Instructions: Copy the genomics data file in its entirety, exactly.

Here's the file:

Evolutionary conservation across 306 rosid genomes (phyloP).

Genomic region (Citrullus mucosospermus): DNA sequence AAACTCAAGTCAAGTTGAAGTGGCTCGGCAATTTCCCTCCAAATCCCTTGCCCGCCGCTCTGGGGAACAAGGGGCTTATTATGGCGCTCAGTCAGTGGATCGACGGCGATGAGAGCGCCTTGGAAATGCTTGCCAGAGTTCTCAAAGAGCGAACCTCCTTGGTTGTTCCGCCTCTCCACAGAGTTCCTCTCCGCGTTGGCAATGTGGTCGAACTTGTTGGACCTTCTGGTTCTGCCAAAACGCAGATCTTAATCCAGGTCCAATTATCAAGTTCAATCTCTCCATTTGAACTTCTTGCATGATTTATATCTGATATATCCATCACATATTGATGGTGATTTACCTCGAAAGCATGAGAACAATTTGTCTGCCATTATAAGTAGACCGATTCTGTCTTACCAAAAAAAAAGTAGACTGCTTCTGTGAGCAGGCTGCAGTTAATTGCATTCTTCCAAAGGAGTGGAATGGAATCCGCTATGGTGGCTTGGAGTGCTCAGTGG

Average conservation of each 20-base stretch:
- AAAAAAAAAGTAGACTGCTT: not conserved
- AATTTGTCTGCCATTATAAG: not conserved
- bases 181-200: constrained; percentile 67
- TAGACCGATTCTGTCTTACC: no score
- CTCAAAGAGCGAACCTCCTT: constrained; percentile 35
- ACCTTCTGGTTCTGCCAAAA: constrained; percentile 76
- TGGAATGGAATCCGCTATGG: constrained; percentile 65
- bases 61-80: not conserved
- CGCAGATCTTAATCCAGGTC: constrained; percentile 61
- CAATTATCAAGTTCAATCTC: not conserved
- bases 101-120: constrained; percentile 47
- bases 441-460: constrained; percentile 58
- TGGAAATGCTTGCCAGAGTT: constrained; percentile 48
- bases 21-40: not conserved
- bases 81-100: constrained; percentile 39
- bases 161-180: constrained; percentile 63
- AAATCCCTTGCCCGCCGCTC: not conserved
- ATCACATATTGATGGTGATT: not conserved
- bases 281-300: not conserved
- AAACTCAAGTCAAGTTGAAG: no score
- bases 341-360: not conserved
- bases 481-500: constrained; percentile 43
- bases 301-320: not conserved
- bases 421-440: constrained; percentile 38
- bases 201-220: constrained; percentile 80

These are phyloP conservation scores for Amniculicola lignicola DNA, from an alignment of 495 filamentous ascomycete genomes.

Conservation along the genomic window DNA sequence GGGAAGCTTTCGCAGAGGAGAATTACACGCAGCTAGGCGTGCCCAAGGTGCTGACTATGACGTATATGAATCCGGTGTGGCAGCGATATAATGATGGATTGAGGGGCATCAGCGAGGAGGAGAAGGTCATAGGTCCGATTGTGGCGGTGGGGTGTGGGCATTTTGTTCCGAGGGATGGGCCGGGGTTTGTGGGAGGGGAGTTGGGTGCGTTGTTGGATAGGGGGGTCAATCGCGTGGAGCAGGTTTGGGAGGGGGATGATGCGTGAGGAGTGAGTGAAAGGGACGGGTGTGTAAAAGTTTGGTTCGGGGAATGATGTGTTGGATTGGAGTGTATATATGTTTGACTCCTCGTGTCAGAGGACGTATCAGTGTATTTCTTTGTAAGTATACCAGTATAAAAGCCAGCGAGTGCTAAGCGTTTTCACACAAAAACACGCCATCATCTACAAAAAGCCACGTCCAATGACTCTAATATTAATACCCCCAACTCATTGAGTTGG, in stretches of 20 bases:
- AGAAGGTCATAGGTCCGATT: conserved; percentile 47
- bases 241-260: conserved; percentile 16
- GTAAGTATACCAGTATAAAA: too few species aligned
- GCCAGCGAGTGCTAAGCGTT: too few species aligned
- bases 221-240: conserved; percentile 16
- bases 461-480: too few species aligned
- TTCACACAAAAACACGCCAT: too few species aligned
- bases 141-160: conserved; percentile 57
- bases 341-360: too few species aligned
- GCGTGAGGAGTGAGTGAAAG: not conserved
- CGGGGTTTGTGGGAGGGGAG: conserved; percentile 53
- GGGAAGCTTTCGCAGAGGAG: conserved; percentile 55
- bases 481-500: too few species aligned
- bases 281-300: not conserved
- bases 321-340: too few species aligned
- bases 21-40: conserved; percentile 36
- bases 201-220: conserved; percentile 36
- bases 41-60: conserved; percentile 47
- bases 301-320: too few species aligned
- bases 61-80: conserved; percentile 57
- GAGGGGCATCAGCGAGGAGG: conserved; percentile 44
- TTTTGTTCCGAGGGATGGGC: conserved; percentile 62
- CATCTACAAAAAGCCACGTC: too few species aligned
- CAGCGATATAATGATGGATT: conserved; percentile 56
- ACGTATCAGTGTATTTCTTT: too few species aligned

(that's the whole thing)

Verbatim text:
Evolutionary conservation across 306 rosid genomes (phyloP).

Genomic region (Citrullus mucosospermus): DNA sequence AAACTCAAGTCAAGTTGAAGTGGCTCGGCAATTTCCCTCCAAATCCCTTGCCCGCCGCTCTGGGGAACAAGGGGCTTATTATGGCGCTCAGTCAGTGGATCGACGGCGATGAGAGCGCCTTGGAAATGCTTGCCAGAGTTCTCAAAGAGCGAACCTCCTTGGTTGTTCCGCCTCTCCACAGAGTTCCTCTCCGCGTTGGCAATGTGGTCGAACTTGTTGGACCTTCTGGTTCTGCCAAAACGCAGATCTTAATCCAGGTCCAATTATCAAGTTCAATCTCTCCATTTGAACTTCTTGCATGATTTATATCTGATATATCCATCACATATTGATGGTGATTTACCTCGAAAGCATGAGAACAATTTGTCTGCCATTATAAGTAGACCGATTCTGTCTTACCAAAAAAAAAGTAGACTGCTTCTGTGAGCAGGCTGCAGTTAATTGCATTCTTCCAAAGGAGTGGAATGGAATCCGCTATGGTGGCTTGGAGTGCTCAGTGG

Average conservation of each 20-base stretch:
- AAAAAAAAAGTAGACTGCTT: not conserved
- AATTTGTCTGCCATTATAAG: not conserved
- bases 181-200: constrained; percentile 67
- TAGACCGATTCTGTCTTACC: no score
- CTCAAAGAGCGAACCTCCTT: constrained; percentile 35
- ACCTTCTGGTTCTGCCAAAA: constrained; percentile 76
- TGGAATGGAATCCGCTATGG: constrained; percentile 65
- bases 61-80: not conserved
- CGCAGATCTTAATCCAGGTC: constrained; percentile 61
- CAATTATCAAGTTCAATCTC: not conserved
- bases 101-120: constrained; percentile 47
- bases 441-460: constrained; percentile 58
- TGGAAATGCTTGCCAGAGTT: constrained; percentile 48
- bases 21-40: not conserved
- bases 81-100: constrained; percentile 39
- bases 161-180: constrained; percentile 63
- AAATCCCTTGCCCGCCGCTC: not conserved
- ATCACATATTGATGGTGATT: not conserved
- bases 281-300: not conserved
- AAACTCAAGTCAAGTTGAAG: no score
- bases 341-360: not conserved
- bases 481-500: constrained; percentile 43
- bases 301-320: not conserved
- bases 421-440: constrained; percentile 38
- bases 201-220: constrained; percentile 80

These are phyloP conservation scores for Amniculicola lignicola DNA, from an alignment of 495 filamentous ascomycete genomes.

Conservation along the genomic window DNA sequence GGGAAGCTTTCGCAGAGGAGAATTACACGCAGCTAGGCGTGCCCAAGGTGCTGACTATGACGTATATGAATCCGGTGTGGCAGCGATATAATGATGGATTGAGGGGCATCAGCGAGGAGGAGAAGGTCATAGGTCCGATTGTGGCGGTGGGGTGTGGGCATTTTGTTCCGAGGGATGGGCCGGGGTTTGTGGGAGGGGAGTTGGGTGCGTTGTTGGATAGGGGGGTCAATCGCGTGGAGCAGGTTTGGGAGGGGGATGATGCGTGAGGAGTGAGTGAAAGGGACGGGTGTGTAAAAGTTTGGTTCGGGGAATGATGTGTTGGATTGGAGTGTATATATGTTTGACTCCTCGTGTCAGAGGACGTATCAGTGTATTTCTTTGTAAGTATACCAGTATAAAAGCCAGCGAGTGCTAAGCGTTTTCACACAAAAACACGCCATCATCTACAAAAAGCCACGTCCAATGACTCTAATATTAATACCCCCAACTCATTGAGTTGG, in stretches of 20 bases:
- AGAAGGTCATAGGTCCGATT: conserved; percentile 47
- bases 241-260: conserved; percentile 16
- GTAAGTATACCAGTATAAAA: too few species aligned
- GCCAGCGAGTGCTAAGCGTT: too few species aligned
- bases 221-240: conserved; percentile 16
- bases 461-480: too few species aligned
- TTCACACAAAAACACGCCAT: too few species aligned
- bases 141-160: conserved; percentile 57
- bases 341-360: too few species aligned
- GCGTGAGGAGTGAGTGAAAG: not conserved
- CGGGGTTTGTGGGAGGGGAG: conserved; percentile 53
- GGGAAGCTTTCGCAGAGGAG: conserved; percentile 55
- bases 481-500: too few species aligned
- bases 281-300: not conserved
- bases 321-340: too few species aligned
- bases 21-40: conserved; percentile 36
- bases 201-220: conserved; percentile 36
- bases 41-60: conserved; percentile 47
- bases 301-320: too few species aligned
- bases 61-80: conserved; percentile 57
- GAGGGGCATCAGCGAGGAGG: conserved; percentile 44
- TTTTGTTCCGAGGGATGGGC: conserved; percentile 62
- CATCTACAAAAAGCCACGTC: too few species aligned
- CAGCGATATAATGATGGATT: conserved; percentile 56
- ACGTATCAGTGTATTTCTTT: too few species aligned